**Assignments****Select sample data to be use for assignments during the course****Read:**(1) Notes_1.pdf, (2) "Getting Started", accessible from the MATLAB help menu**Answer:**Run script geosa1.m and answer questions listed in the file in a1.pdf**What to Know**- How to distinguish the categories of time series
- How to start and quit MATLAB
- How to enter MATLAB commands at command prompt
- How to create figures in figure window
- How to export figures to your word processor
- Difference between MATLAB scripts and functions
- How to run scripts and functions
- The form of a MATLAB "structure" variable
- How to apply the script geosa1.m to get a set of time series and metadata into MATLAB structures

**Probability distribution**The probability distribution of a time series describes the probability that an observation falls into a specified range of values. An empirical probability distribution for a time series can be arrived at by sorting and ranking the values of the series. Quantiles and percentiles are useful statistics that can be taken directly from the empirical probability distribution. Many parametric statistical tests assume the time series is a sample from a population with a particular population probability distribution. Often the population is assumed to be normal. This chapter presents some basic definitions, statistics and plots related to the probability distribution. In addition, a test (Lilliefors test) is introduced for testing whether a sample comes from a normal distribution with unspecified mean and variance.

**Assignments****Read:**Notes_2.pdf**Answer:**Run script geosa2.m and answer questions listed in the file in a2.pdf**What to Know**- Definitions of terms: time series, stationarity, probability density, distribition function, quantile, spread, location, mean, standard deviation, and skew
- How to interpret the most valuable graphic in time series analysis -- the time series plot
- How to interpret the box plot, histogram and normal probability plot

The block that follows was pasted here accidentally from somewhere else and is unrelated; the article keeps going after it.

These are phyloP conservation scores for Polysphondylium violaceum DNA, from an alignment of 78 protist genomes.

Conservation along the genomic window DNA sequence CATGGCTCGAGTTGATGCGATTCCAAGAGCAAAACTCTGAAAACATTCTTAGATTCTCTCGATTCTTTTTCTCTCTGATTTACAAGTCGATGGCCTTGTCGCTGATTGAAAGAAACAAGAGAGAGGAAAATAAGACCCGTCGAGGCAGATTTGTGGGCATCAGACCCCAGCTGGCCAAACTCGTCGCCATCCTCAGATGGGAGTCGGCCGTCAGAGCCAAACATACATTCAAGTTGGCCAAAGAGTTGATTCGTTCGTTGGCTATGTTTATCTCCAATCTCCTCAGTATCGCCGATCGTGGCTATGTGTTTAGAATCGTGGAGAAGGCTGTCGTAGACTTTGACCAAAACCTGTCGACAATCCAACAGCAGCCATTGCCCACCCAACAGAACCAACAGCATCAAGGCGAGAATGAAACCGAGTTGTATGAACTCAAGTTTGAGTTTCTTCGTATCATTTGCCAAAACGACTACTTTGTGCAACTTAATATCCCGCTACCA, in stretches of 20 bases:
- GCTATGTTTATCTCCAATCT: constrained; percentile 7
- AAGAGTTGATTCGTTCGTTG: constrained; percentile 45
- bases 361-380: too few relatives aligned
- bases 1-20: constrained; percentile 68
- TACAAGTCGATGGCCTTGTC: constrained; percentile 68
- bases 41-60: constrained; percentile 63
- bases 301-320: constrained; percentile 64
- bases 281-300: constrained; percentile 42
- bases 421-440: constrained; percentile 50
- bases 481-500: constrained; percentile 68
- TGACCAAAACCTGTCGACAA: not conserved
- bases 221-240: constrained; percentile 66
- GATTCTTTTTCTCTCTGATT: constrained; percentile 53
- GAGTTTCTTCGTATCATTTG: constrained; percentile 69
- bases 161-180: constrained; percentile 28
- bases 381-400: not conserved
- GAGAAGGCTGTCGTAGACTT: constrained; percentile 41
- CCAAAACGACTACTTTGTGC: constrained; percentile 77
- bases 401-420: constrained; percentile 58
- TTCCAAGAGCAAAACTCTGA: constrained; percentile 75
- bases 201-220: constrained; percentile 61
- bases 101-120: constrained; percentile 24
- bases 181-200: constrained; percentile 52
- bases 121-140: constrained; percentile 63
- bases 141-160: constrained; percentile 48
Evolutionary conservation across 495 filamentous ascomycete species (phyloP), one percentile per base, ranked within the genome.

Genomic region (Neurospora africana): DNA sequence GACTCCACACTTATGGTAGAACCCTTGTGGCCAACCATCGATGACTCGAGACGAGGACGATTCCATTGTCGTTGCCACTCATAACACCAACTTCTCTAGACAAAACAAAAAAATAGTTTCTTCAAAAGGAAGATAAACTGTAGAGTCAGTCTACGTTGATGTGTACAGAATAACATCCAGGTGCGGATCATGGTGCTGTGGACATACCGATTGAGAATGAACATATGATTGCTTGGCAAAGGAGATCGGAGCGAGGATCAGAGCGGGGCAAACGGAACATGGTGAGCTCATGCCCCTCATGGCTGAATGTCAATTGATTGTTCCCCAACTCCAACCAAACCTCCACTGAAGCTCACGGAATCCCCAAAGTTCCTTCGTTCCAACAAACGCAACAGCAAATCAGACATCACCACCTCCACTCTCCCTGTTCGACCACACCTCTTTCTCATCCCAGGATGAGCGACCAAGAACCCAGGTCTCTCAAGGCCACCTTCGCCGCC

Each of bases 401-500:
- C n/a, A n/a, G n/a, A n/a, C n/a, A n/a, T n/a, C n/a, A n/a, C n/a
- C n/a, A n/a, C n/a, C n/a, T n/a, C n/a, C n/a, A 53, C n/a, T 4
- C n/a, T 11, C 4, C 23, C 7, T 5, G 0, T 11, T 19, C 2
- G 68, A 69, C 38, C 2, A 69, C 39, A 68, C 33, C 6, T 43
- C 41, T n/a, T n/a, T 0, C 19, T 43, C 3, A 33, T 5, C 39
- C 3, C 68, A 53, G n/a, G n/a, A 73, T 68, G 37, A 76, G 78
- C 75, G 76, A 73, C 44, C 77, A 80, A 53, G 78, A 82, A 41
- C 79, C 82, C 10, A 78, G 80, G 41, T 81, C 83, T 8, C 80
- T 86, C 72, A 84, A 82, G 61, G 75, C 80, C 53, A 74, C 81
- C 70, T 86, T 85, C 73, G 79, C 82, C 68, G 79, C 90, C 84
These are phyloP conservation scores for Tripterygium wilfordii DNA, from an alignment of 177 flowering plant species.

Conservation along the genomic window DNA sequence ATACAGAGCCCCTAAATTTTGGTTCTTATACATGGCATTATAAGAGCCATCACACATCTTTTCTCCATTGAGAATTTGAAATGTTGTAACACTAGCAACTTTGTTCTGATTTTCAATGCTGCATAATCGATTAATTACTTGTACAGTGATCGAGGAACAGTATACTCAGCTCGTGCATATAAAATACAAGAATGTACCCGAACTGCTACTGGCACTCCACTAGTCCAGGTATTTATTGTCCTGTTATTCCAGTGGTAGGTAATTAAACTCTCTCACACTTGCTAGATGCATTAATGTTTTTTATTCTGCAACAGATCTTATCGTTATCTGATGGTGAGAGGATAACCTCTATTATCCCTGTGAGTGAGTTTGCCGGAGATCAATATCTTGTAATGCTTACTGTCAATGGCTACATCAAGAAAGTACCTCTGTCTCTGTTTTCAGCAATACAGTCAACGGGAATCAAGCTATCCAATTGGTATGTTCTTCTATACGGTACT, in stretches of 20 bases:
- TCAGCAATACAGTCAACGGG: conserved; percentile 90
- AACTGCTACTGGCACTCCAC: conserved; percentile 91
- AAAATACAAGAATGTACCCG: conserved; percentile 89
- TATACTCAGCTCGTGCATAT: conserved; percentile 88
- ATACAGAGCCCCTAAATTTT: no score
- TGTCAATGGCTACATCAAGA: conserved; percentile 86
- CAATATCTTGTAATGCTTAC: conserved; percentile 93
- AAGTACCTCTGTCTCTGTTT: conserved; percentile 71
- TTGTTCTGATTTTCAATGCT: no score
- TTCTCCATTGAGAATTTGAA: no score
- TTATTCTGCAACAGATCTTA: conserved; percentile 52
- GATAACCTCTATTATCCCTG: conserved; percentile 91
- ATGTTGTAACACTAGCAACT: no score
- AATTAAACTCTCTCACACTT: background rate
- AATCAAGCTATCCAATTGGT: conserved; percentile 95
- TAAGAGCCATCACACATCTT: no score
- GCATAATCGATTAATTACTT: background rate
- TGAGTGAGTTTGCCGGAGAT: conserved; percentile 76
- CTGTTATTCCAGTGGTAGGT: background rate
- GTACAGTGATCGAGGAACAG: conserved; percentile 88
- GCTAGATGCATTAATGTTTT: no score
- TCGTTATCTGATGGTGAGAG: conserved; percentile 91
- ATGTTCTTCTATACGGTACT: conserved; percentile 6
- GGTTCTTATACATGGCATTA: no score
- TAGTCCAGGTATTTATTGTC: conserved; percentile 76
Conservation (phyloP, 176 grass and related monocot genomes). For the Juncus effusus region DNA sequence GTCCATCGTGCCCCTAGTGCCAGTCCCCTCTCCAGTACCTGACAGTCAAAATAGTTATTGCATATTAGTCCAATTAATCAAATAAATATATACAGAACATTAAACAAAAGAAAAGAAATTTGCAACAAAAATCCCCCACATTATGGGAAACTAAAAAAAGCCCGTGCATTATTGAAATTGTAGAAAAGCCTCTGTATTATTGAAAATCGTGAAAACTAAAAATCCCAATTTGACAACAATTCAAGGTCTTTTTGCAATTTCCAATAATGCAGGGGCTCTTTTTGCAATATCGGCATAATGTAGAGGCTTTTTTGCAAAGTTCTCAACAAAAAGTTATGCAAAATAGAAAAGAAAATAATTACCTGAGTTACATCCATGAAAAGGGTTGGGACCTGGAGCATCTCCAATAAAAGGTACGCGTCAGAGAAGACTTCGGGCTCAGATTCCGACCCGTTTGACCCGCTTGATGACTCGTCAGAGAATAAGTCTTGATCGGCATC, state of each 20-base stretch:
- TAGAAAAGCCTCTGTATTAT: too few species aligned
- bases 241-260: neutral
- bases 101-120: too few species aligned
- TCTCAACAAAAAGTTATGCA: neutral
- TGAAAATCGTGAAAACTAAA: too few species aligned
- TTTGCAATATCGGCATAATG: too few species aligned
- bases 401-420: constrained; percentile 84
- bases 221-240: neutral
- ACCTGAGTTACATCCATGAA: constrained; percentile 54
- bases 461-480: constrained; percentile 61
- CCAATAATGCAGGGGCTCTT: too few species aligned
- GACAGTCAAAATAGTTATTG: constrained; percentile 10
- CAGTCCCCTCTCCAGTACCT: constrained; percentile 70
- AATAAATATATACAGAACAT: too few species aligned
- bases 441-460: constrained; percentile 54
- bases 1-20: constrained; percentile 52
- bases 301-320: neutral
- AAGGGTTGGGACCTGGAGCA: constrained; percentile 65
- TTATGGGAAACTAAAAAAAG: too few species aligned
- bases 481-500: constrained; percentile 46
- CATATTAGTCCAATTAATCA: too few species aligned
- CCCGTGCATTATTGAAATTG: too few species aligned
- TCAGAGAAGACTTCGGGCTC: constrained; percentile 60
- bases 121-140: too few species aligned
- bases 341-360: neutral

- Parameters and shape of the normal distribution
- Lilliefors test for normality: graphical description, assumptions, null and alternative hypotheses
- Caveat on interpretation of significance levels of statistical tests when time series not "random" in time
- How to apply geosa2.m to check the distribution properties of a time series and test the series for normality

**Autocorrelation**Autocorrelation refers to the correlation of a time series with its own past and future values. Autocorrelation is also sometimes called

*lagged correlation*or*serial correlation*, which refers to the correlation between members of a series of numbers arranged in time. Positive autocorrelation might be considered a specific form of*persistence*, a tendency for a system to remain in the same state from one observation to the next. The likelihood of tomorrow being rainy is greater if today is rainy than if today is dry. Geophysical time series are frequently autocorrelated because of inertia or carryover in the physical system. The slowly evolving low pressure systems in the atmosphere might impart persistence to daily rainfall. The slow drainage of groundwater reserves might impart correlation to successive annual flows of a river. Stored photosynthates might impart correlation to successive annual values of tree-ring indices. Autocorrelation complicates the application of statistical tests by reducing the number of independent observations. Autocorrelation can also complicate the identification of significant covariance or correlation between time series (e.g., precipitation with a tree-ring series). Autocorrelation can be exploited for predictions: an autocorrelated time series is predictable, probabilistically, because future values depend on current and past values. Three tools for assessing the autocorrelation of a time series are (1) the time series plot, (2) the lagged scatterplot, and (3) the autocorrelation function.**Assignments****Read:**Notes_3.pdf**Answer:**Run script geosa3.m and answer questions listed in the file in a3.pdf**What to Know**- Definitions: autocorrelation, persistence, serial correlation, autocorrelation function (acf), autocovariance function (acvf), effective sample size